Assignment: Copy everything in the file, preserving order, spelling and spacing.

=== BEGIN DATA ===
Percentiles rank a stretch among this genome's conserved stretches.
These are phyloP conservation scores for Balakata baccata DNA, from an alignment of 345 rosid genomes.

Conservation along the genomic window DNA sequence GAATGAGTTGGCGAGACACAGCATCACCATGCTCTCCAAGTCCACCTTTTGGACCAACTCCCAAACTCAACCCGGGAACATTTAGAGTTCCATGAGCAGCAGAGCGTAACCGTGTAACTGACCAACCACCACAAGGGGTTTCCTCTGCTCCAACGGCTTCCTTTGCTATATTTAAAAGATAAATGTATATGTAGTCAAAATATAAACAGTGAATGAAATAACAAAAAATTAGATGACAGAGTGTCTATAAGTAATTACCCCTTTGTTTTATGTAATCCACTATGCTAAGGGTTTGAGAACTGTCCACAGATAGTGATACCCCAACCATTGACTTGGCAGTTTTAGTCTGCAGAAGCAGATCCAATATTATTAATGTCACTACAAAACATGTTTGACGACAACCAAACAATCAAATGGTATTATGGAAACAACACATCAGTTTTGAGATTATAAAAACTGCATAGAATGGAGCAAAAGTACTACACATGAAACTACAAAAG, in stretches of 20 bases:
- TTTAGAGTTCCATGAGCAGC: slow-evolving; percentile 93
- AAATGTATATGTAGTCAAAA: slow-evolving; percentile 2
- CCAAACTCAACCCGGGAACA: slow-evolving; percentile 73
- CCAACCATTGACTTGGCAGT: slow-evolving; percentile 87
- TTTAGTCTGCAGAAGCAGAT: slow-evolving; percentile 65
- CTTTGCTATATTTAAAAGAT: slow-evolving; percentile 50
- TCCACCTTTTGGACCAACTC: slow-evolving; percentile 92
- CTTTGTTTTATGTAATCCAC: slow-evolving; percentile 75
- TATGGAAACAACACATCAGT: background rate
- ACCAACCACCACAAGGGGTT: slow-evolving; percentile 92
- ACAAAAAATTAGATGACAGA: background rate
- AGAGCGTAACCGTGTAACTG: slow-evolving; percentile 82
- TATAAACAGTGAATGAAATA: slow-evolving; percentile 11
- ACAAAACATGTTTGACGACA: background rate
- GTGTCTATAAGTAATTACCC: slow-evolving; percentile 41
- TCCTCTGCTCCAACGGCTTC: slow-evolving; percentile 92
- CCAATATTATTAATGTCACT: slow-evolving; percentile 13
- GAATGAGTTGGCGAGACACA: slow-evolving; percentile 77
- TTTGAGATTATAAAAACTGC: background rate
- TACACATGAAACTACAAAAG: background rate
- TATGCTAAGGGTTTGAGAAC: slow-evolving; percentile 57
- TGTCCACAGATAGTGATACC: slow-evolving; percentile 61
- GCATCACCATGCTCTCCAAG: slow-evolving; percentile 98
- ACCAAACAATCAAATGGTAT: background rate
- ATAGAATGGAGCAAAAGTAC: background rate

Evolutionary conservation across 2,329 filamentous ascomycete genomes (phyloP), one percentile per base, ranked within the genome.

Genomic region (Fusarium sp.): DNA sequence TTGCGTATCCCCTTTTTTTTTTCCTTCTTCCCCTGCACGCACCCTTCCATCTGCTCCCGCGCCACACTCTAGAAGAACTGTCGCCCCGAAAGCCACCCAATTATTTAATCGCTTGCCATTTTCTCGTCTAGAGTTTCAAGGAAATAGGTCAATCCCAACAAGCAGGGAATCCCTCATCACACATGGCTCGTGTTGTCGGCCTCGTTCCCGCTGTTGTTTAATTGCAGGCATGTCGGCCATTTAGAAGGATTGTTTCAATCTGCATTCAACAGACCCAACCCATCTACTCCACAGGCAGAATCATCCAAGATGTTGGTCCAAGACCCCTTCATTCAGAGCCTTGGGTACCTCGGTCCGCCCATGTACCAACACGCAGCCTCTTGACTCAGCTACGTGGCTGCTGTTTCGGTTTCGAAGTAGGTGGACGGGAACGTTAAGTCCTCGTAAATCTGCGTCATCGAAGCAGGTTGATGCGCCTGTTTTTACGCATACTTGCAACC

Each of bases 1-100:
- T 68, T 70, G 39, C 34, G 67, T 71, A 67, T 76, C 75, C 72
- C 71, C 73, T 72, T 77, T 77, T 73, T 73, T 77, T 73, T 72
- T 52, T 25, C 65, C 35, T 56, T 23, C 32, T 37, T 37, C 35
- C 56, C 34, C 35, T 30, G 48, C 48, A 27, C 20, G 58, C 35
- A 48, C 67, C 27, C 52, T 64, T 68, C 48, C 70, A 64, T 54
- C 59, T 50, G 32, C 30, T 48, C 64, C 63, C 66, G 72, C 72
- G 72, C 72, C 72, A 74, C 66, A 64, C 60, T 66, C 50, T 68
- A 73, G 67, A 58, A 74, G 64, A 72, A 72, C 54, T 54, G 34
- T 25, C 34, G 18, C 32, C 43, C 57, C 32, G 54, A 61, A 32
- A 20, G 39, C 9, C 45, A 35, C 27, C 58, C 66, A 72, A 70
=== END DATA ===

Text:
Percentiles rank a stretch among this genome's conserved stretches.
These are phyloP conservation scores for Balakata baccata DNA, from an alignment of 345 rosid genomes.

Conservation along the genomic window DNA sequence GAATGAGTTGGCGAGACACAGCATCACCATGCTCTCCAAGTCCACCTTTTGGACCAACTCCCAAACTCAACCCGGGAACATTTAGAGTTCCATGAGCAGCAGAGCGTAACCGTGTAACTGACCAACCACCACAAGGGGTTTCCTCTGCTCCAACGGCTTCCTTTGCTATATTTAAAAGATAAATGTATATGTAGTCAAAATATAAACAGTGAATGAAATAACAAAAAATTAGATGACAGAGTGTCTATAAGTAATTACCCCTTTGTTTTATGTAATCCACTATGCTAAGGGTTTGAGAACTGTCCACAGATAGTGATACCCCAACCATTGACTTGGCAGTTTTAGTCTGCAGAAGCAGATCCAATATTATTAATGTCACTACAAAACATGTTTGACGACAACCAAACAATCAAATGGTATTATGGAAACAACACATCAGTTTTGAGATTATAAAAACTGCATAGAATGGAGCAAAAGTACTACACATGAAACTACAAAAG, in stretches of 20 bases:
- TTTAGAGTTCCATGAGCAGC: slow-evolving; percentile 93
- AAATGTATATGTAGTCAAAA: slow-evolving; percentile 2
- CCAAACTCAACCCGGGAACA: slow-evolving; percentile 73
- CCAACCATTGACTTGGCAGT: slow-evolving; percentile 87
- TTTAGTCTGCAGAAGCAGAT: slow-evolving; percentile 65
- CTTTGCTATATTTAAAAGAT: slow-evolving; percentile 50
- TCCACCTTTTGGACCAACTC: slow-evolving; percentile 92
- CTTTGTTTTATGTAATCCAC: slow-evolving; percentile 75
- TATGGAAACAACACATCAGT: background rate
- ACCAACCACCACAAGGGGTT: slow-evolving; percentile 92
- ACAAAAAATTAGATGACAGA: background rate
- AGAGCGTAACCGTGTAACTG: slow-evolving; percentile 82
- TATAAACAGTGAATGAAATA: slow-evolving; percentile 11
- ACAAAACATGTTTGACGACA: background rate
- GTGTCTATAAGTAATTACCC: slow-evolving; percentile 41
- TCCTCTGCTCCAACGGCTTC: slow-evolving; percentile 92
- CCAATATTATTAATGTCACT: slow-evolving; percentile 13
- GAATGAGTTGGCGAGACACA: slow-evolving; percentile 77
- TTTGAGATTATAAAAACTGC: background rate
- TACACATGAAACTACAAAAG: background rate
- TATGCTAAGGGTTTGAGAAC: slow-evolving; percentile 57
- TGTCCACAGATAGTGATACC: slow-evolving; percentile 61
- GCATCACCATGCTCTCCAAG: slow-evolving; percentile 98
- ACCAAACAATCAAATGGTAT: background rate
- ATAGAATGGAGCAAAAGTAC: background rate

Evolutionary conservation across 2,329 filamentous ascomycete genomes (phyloP), one percentile per base, ranked within the genome.

Genomic region (Fusarium sp.): DNA sequence TTGCGTATCCCCTTTTTTTTTTCCTTCTTCCCCTGCACGCACCCTTCCATCTGCTCCCGCGCCACACTCTAGAAGAACTGTCGCCCCGAAAGCCACCCAATTATTTAATCGCTTGCCATTTTCTCGTCTAGAGTTTCAAGGAAATAGGTCAATCCCAACAAGCAGGGAATCCCTCATCACACATGGCTCGTGTTGTCGGCCTCGTTCCCGCTGTTGTTTAATTGCAGGCATGTCGGCCATTTAGAAGGATTGTTTCAATCTGCATTCAACAGACCCAACCCATCTACTCCACAGGCAGAATCATCCAAGATGTTGGTCCAAGACCCCTTCATTCAGAGCCTTGGGTACCTCGGTCCGCCCATGTACCAACACGCAGCCTCTTGACTCAGCTACGTGGCTGCTGTTTCGGTTTCGAAGTAGGTGGACGGGAACGTTAAGTCCTCGTAAATCTGCGTCATCGAAGCAGGTTGATGCGCCTGTTTTTACGCATACTTGCAACC

Each of bases 1-100:
- T 68, T 70, G 39, C 34, G 67, T 71, A 67, T 76, C 75, C 72
- C 71, C 73, T 72, T 77, T 77, T 73, T 73, T 77, T 73, T 72
- T 52, T 25, C 65, C 35, T 56, T 23, C 32, T 37, T 37, C 35
- C 56, C 34, C 35, T 30, G 48, C 48, A 27, C 20, G 58, C 35
- A 48, C 67, C 27, C 52, T 64, T 68, C 48, C 70, A 64, T 54
- C 59, T 50, G 32, C 30, T 48, C 64, C 63, C 66, G 72, C 72
- G 72, C 72, C 72, A 74, C 66, A 64, C 60, T 66, C 50, T 68
- A 73, G 67, A 58, A 74, G 64, A 72, A 72, C 54, T 54, G 34
- T 25, C 34, G 18, C 32, C 43, C 57, C 32, G 54, A 61, A 32
- A 20, G 39, C 9, C 45, A 35, C 27, C 58, C 66, A 72, A 70